She is too proud to admit her shortcomings, and we are now paying the price with extended lockdowns and harder restrictions. Sunday’s score: Berejiklian 830, Andrews 65.
Peng Ee, Castle Cove, NSW
It’s a balancing act
As the debate intensifies in coming months over the rights of those who are vaccinated, and the restrictions on those who are not, it is worth considering long-standing situations where we have balanced personal freedoms with public safety.
A good example is driver licensing. Learning to drive and passing a test allows someone to participate in the high-risk setting of commanding a vehicle on the open roads.
Like a vaccine, a licence does not provide a 100 per cent guarantee that the holder will not be in a car accident and harm themselves or others, but it greatly reduces the risk. Few would argue that it would be a good idea to let unlicensed drivers get behind the wheel. Even fewer would consider driving a car a personal right.
The same principle should be applied to the freedoms provided by proof of full vaccination, and the restrictions applied in its absence.
Rick Dixon, Mount Eliza
Make them watch this
I’d like to see some of these protesters and anti-maskers forced to sit and watch footage of the ICU units in the paediatric wards in the United States where young children are hooked up to ventilators, struggling to live.
That’s what we’re trying to prevent happening here.
Anne Maki, Alphington
While we’re at it …
As summer approaches, isn’t it time we rethought our futile quest for zero bushfires?
Events around the world have demonstrated that zero wildfires is an unattainable goal. And yet we persist with cruel total fire bans, crippling businesses reliant on outdoor machinery and disrupting families and communities by banning the great Aussie barbecue. When will we realise we have to learn to live with bushfires.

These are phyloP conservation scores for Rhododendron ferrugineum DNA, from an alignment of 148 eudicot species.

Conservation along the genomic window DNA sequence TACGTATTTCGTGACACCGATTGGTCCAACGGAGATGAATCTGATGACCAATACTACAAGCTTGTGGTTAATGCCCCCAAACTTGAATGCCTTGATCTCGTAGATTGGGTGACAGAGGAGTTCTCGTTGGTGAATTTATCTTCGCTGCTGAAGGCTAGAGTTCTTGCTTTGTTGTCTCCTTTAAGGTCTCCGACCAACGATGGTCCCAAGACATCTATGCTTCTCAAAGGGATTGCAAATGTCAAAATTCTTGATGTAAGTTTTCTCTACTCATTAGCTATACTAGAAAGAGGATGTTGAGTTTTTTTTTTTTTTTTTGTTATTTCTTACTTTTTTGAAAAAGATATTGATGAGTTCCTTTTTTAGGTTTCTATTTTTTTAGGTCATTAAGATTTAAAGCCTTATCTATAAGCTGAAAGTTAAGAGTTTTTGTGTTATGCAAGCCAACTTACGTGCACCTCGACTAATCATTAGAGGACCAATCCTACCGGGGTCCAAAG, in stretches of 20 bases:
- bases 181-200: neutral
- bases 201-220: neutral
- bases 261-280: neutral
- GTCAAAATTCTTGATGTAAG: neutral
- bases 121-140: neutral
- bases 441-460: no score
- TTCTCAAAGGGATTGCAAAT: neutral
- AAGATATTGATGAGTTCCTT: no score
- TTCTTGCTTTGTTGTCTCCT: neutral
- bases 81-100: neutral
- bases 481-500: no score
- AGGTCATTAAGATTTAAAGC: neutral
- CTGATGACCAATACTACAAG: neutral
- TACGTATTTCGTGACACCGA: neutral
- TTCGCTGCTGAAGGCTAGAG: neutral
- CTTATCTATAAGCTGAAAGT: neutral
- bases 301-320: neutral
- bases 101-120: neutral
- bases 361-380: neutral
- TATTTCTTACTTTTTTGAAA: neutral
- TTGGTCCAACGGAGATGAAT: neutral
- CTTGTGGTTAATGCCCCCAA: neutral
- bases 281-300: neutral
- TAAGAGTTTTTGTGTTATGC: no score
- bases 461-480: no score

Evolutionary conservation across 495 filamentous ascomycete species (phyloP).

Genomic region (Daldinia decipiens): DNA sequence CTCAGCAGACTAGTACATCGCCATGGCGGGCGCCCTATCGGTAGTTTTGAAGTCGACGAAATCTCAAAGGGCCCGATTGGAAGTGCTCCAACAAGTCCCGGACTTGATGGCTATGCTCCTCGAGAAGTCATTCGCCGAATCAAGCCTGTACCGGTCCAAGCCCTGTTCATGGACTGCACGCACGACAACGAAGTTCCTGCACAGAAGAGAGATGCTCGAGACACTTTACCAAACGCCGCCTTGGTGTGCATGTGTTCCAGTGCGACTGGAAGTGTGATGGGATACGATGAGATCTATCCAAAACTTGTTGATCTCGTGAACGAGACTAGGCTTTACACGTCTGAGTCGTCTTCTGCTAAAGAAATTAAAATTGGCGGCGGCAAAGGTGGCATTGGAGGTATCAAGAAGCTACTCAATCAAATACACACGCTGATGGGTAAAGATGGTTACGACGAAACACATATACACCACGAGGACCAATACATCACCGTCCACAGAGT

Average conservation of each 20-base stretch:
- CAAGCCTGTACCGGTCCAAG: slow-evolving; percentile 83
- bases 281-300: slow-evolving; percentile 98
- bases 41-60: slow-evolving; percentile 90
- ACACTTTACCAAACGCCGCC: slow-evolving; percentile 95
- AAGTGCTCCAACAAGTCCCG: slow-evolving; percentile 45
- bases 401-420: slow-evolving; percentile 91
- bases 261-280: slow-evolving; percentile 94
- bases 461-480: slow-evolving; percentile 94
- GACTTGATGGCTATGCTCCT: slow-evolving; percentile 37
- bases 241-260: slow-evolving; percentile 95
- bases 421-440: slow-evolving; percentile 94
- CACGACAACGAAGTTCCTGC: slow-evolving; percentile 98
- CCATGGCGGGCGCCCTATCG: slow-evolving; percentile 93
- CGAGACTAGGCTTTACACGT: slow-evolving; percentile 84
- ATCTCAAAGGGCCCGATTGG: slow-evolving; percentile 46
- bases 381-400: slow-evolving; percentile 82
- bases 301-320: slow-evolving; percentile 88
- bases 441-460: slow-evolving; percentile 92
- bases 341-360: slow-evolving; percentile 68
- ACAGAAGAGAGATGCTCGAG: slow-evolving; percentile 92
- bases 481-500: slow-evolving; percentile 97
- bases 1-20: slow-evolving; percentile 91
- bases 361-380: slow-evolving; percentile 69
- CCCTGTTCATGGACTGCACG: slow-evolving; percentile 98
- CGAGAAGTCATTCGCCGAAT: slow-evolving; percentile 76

Having dealt with this issue, next week I’ll turn my attention to the road toll.
Alan Walker, Fitzroy North
Lessons from history
Tony Wright (“To leaders who waver, a plague on your house”, Insight, 21/8) is instructive in many ways.
Perhaps the most illustrative is that it was not politicians who appealed to the people of Eyam to close their borders when the bubonic plague arrived at their town in 1665.
Whether with climate change, COVID-19, and now the tragedy that is unfolding in Afghanistan, it is always the political imperative that holds sway. Truth is abandoned, so easily, as is compassion and accepting responsibility.
Yes, indeed, a plague on those who constantly demonstrate political opportunism and personal ambition at the cost of leadership.
Judith Morrison, Mount Waverley
Make it a crime
So the Australian Prudential Regulatory Authority is advising companies to stress-test their finances for the impacts of 4 degrees of global warning (“Global warming too ‘wicked’ to muddle through”, Business, 21/8).
This highlights how disconnected the government and its regulatory bodies are from the reality of climate change. How many times do they have to be told by the world’s scientists that we are facing an existential threat and humans cannot survive if the planet warms by such a magnitude?
Balance sheets, profit levels, dividend payments and even which party is forming government will be irrelevant. The excuse “I didn’t see that coming” should now be a crime against humanity.
Peter Thomson, Brunswick
Redefine the target
With more than one-quarter of Victoria’s new COVID cases being children under the age of 10, the spread of COVID has taken on a new phase. However, the federal government is unwilling to adapt its vaccination targets to cater for that phase.
Its targets of 70 per cent and 80per cent are in line with the recommendations of the Doherty Institute, but do not reflect the current situation as they refer to percentages of a population over the age of 16. Vaccinations can now take place down to the age of 12.
But a better gauge of just where we are at would be to include all people regardless of age in the calculations.
Greg Tuck, Warragul
We’re already divided